The review by Dishman et al. [76] reported that attitudes to exercise, self-perceptions, health beliefs, goals, and motivation were the main influencing factors to adherence. Our findings were similar as most participants reported lack of interest and motivation, other commitments and medical reasons as the main reasons for drop out across all trials.

Adverse events

Although only half the studies reported on adverse events, most were non-cardiac related. No cardiac events reported were related to exercise training, which suggests that exercise and the addition of WPAM does not increase incidences of cardiac events. This is in line with numerous studies that have shown low adverse event rates with CR exercise [23, 77, 78]. The specific effect of WPAM on safety cannot be determined from these studies, as only one reported which group (control or intervention) the participants who suffered an adverse event were in.

Outcome measures

Cardiorespiratory fitness/exercise capacity

Our results showed WPAM with exercise prescription or advice improved CRF to a greater extent than no device with the mean overall difference being 1.65 mL/kg/min. A study by Laukkanen et al. [79], observed a 9% reduction in all-cause mortality in those that increased CRF by 1 mL/kg/min over an 11-year period. Our results were higher than Laukkanen et al. [79] suggesting our results are clinically significant. The qualitative best evidence synthesis we conducted also mirrored the results of the meta-analysis in favour of WPAM and suggests there is moderate evidence to support the use of WPAM with exercise prescription or advice on improving CRF/ physical capacity in Phase 3 CR populations.

To the authors’ knowledge, there appears to be no other systematic reviews that have investigated the effect of WPAM with exercise prescription or advice on change in CRF in any population group. It is therefore difficult to directly compare our results to previous studies. However, two studies compared CRF changes as a result of using mobile phone interventions, rather than WPAM. Direito et al. [80] investigated fitness changes in 51 active, young people. Cardiorespiratory fitness was assessed using the 1-mile run/walk test. Our study results contrasted with the results found by Direito et al. [80] as they reported no significant difference in physical fitness compared to the control group. Similarly, another study by Maddison et al. [81] found peak oxygen uptake did not change as a result of a mobile phone intervention including text messages, websites and video messages. The results of this review contrast with studies based within the healthy population as it showed improvements in CRF and may support the use of WPAM with exercise prescription or advice to improve CRF in the cardiac population.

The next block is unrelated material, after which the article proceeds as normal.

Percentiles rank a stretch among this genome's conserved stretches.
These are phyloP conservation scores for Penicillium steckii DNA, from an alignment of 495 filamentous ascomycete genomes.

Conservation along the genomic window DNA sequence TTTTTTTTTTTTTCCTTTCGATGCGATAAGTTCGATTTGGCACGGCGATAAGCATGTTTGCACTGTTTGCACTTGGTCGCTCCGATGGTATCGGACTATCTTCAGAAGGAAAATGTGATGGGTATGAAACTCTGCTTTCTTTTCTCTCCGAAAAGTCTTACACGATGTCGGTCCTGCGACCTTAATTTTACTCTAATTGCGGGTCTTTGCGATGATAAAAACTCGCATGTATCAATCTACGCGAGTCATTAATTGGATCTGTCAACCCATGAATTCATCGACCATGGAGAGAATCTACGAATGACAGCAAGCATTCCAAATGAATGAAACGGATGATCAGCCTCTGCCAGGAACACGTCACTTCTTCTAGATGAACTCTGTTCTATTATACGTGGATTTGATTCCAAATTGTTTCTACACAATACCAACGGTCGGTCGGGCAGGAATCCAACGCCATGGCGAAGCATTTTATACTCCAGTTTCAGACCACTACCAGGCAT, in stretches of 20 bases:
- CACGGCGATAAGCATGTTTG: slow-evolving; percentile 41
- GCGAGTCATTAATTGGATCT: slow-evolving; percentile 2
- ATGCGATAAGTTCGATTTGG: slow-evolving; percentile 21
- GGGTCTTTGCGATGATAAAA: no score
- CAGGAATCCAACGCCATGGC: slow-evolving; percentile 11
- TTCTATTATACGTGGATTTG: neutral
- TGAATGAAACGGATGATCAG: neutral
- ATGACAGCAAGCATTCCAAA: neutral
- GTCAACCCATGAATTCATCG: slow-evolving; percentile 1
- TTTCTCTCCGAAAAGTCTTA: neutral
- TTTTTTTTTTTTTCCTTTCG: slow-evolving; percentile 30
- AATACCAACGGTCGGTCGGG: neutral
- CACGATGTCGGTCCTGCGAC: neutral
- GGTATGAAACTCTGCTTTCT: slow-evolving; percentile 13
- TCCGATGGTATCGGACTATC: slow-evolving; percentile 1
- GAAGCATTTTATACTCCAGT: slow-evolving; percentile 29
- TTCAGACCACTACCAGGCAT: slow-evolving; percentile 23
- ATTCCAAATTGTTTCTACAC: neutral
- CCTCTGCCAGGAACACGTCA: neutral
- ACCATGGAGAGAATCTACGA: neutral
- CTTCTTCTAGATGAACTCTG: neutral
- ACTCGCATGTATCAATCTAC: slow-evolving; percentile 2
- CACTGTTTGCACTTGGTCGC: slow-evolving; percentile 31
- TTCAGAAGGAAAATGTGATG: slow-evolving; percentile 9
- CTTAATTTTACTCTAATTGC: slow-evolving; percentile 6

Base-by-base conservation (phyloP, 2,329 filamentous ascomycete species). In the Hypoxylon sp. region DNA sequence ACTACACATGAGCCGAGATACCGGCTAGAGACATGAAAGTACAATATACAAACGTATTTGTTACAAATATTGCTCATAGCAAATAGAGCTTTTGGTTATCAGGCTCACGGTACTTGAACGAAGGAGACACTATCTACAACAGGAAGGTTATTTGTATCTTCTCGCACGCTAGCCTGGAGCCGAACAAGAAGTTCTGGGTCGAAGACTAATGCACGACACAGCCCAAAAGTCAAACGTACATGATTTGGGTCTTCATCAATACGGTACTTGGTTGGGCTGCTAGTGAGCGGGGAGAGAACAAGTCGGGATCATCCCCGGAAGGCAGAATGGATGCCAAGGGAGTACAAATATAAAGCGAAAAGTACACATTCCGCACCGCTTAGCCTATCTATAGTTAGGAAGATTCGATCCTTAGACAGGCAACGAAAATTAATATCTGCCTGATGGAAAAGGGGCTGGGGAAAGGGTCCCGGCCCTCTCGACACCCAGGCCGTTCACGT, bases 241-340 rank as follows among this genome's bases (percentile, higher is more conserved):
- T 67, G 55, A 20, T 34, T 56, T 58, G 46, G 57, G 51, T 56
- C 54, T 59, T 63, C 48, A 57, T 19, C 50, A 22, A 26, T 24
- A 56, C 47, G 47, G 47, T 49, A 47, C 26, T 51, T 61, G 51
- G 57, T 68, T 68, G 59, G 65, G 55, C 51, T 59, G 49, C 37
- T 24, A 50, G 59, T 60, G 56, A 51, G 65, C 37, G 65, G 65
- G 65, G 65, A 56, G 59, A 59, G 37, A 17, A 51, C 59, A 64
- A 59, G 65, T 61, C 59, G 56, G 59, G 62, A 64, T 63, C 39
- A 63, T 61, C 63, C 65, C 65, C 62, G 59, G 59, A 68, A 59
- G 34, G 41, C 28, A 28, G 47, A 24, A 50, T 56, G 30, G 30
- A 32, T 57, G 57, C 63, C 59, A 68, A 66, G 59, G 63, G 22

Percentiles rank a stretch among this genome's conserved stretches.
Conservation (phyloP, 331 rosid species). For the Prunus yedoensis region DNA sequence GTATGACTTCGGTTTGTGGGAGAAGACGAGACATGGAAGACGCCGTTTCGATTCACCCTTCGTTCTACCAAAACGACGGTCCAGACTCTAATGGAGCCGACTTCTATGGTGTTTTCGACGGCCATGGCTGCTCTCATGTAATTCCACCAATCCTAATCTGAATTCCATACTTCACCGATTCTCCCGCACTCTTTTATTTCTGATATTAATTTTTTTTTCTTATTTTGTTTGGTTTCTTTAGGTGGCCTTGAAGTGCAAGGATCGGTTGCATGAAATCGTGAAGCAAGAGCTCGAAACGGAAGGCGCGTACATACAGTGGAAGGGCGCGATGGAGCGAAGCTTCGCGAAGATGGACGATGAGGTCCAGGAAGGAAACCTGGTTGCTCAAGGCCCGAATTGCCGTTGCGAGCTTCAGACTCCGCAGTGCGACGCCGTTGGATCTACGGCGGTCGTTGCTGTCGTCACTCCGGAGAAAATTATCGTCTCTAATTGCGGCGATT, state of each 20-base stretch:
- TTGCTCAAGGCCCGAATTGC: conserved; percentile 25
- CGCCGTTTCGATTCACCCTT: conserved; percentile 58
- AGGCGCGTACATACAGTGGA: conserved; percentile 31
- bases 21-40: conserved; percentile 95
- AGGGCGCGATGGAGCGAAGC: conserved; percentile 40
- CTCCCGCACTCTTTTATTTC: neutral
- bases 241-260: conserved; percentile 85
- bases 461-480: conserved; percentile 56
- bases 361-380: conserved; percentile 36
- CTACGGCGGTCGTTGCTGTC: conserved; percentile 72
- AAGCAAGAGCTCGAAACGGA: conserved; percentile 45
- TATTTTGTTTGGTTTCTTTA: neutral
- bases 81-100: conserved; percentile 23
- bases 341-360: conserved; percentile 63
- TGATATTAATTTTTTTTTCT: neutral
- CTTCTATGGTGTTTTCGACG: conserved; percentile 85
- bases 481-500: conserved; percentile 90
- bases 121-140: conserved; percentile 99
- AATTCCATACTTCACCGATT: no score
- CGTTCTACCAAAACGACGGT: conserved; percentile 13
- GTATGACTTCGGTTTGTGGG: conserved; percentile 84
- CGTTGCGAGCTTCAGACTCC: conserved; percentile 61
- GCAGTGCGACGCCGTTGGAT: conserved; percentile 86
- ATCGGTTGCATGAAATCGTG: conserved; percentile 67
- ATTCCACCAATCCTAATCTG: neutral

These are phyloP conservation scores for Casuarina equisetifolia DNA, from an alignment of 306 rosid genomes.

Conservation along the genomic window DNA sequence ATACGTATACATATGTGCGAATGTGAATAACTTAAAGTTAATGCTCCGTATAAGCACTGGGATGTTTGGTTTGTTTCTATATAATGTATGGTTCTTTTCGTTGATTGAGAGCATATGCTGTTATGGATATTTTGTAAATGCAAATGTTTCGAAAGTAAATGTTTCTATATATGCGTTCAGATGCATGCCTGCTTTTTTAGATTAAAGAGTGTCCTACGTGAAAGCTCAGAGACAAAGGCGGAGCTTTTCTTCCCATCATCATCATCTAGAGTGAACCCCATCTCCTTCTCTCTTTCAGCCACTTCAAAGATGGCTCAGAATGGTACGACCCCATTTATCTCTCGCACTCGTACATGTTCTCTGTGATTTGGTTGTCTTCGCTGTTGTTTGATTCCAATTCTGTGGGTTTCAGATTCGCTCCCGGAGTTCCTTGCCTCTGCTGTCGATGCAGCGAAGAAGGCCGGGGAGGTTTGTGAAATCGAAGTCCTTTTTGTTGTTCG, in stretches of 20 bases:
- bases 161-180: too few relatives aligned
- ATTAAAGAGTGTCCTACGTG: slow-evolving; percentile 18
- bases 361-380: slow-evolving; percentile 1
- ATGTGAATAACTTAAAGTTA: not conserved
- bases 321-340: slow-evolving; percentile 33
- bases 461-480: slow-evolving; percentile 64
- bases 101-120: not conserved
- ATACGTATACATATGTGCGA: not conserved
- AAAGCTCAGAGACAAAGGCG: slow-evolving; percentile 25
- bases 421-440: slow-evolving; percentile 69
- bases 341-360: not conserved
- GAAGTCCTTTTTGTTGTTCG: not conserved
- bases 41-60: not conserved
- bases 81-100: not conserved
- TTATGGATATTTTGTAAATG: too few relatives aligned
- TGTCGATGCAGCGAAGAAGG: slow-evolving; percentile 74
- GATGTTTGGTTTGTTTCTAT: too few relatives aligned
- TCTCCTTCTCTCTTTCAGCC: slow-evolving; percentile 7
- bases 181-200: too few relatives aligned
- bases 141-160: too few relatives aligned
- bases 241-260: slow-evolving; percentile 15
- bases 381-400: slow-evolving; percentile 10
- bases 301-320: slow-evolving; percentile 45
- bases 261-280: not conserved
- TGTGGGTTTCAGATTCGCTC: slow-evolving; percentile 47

Few studies have investigated the effect of WPAM with exercise prescription or advice on six-minute walk test distance. We found only one study in our review [53] that used the 6MWT as an outcome measure. Varnfield et al. [53] found both control and intervention groups improved six-minute walk test distance, however there was no significant difference between groups. To the authors’ knowledge, there has only been one other study [82] investigating WPAM that used the 6MWT as an outcome measure and was performed with people diagnosed with heart failure. Evangelista et al. [82] reported that patients who showed improvements in their pedometer scores over 6 months also improved their 6MWT distance when compared with patients whose pedometers reflected minimal change in distance walked. Our findings cannot be directly compared; however, the study suggests that participants who adhere more to WPAM with exercise prescription or advice may increase their functional capacity to a greater extent than those adhering less.

Pedometer step count